Wow. No sooner do we report on an artist doing the DIY thing (see yesterday’s piece on Erin McKeown), then we stumble across a tale that will probably go in the digital DIY storybook (not sure who publishes that).
Amanda Palmer (of Dresden Dolls and solo fame) is no stranger to the world of self-promotion and marketing. She’s also a big fan of Twitter — especially while touring — because of the direct line of communication it opens between she and her fans. Palmer has tweeted information on impromptu performances, secret gigs and press interviews that have resulted in thousands of people spontaneously turning up. Recently, Palmer took her Twitter addiction to new level and ended up netting $19,000 in a mere ten hours.
After putting out a tweet to the followers of a little subgroup she calls the Losers of Friday Night On Their Computers (Twitter hashtag #lofnotc), she soon had thousands of guests. At some point in the evening, she decided to Sharpie a t-shirt with the suggested slogan, “DON’T STAND UP FOR WHAT’S RIGHT, STAY IN FOR WHAT’S WRONG.” (Probably not presidential campaign material, but still kind of catchy.)
By the end of her anti-party (which also included comic writer/novelist/screenwriter Neil Gaiman and former teen star/geek icon Wil Wheaton), Palmer had grossed $11,000 in t-shirt sales via a hastily assembled website and PayPal. Over the next few days, Palmer pulled in an additional $8,000 from such Twitter stunts as a real-time auction and reservations to a private gig in a Boston recording studio. Total revenue for ten hours worth of tweets: $19,000.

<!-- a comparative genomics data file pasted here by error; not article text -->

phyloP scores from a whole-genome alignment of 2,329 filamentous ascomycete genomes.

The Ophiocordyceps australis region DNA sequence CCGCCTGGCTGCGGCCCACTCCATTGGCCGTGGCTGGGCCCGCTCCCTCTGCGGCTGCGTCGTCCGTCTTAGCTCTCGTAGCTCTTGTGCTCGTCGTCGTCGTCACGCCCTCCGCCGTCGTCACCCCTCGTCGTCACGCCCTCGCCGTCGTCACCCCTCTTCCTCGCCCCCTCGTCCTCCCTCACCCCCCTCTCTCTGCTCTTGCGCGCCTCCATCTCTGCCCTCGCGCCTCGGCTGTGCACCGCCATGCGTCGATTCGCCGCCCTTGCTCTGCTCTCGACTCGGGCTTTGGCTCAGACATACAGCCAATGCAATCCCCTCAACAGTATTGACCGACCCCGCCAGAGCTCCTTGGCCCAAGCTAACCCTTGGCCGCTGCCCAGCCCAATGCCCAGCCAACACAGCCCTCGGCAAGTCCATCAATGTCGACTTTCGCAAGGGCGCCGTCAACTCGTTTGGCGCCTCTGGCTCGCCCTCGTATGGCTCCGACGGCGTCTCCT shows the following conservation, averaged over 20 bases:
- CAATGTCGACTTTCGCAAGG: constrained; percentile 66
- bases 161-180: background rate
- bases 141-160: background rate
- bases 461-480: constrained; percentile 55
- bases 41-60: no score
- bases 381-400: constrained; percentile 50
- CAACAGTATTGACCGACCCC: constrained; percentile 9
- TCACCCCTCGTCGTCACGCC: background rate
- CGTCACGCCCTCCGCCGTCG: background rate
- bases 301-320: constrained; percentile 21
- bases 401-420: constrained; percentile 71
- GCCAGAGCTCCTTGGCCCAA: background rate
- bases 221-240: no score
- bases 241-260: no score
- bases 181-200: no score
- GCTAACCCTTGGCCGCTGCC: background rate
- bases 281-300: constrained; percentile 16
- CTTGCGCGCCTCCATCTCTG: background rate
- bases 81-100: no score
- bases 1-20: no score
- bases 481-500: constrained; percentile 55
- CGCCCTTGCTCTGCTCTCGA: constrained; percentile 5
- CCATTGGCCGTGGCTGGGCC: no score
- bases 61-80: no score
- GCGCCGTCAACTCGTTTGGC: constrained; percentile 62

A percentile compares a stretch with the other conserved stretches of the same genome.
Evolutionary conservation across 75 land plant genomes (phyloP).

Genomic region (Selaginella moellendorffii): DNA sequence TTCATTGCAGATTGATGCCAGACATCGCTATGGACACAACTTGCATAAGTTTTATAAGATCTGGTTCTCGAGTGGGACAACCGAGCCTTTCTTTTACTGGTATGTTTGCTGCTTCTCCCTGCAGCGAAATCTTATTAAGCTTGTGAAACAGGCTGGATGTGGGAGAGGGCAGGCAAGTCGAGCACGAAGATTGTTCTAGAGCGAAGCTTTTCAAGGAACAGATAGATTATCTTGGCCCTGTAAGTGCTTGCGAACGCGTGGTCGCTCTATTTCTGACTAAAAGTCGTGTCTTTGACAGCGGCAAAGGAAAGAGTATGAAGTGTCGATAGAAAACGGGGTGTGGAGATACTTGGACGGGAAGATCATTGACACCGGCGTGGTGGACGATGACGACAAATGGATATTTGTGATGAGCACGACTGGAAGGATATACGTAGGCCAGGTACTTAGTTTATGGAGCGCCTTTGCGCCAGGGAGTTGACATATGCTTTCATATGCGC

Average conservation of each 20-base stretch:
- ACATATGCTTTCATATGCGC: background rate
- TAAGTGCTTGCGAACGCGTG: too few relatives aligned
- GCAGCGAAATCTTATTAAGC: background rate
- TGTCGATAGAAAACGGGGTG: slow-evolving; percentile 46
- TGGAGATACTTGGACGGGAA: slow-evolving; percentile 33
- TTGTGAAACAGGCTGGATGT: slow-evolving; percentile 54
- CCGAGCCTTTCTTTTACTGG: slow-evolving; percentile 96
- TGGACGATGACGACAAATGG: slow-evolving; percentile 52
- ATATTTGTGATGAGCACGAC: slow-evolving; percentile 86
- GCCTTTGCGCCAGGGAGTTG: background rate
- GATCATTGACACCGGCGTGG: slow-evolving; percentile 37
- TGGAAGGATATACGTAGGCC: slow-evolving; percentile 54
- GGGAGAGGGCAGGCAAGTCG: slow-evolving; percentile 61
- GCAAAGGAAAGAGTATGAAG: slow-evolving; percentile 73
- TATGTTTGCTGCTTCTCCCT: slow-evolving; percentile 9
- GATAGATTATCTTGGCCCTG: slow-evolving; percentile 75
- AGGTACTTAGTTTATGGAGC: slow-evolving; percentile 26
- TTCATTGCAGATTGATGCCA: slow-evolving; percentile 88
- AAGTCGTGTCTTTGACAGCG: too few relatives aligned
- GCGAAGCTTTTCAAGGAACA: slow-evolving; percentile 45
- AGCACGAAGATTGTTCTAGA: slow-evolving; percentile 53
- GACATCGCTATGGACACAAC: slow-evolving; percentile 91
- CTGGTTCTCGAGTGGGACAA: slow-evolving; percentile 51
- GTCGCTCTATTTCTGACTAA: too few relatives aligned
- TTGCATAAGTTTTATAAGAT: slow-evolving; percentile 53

Social technology is now a permanent part of the modern musician’s arsenal. And, in some cases (like Palmer’s), it can turn into to “cash money” without the artist leaving her apartment.
You also may have heard about Palmer’s highly-public feud with her label, Roadrunner (which is distributed through Warner Music Group). It certainly could be argued that whatever investment the company made in Dresden Dolls and Palmer’s solo work had something to do with how she got those fans. Of course, compelling music and a strong live show surely played a big part.
Obviously, not every musician with a Twitter account is going to have this level of success. Still, it’s another example that a little gumption and creativity can pay dividends in the digital age.
To read more about Amanda’s Twitter haul, check out her own play-by-play (via HypeBot.)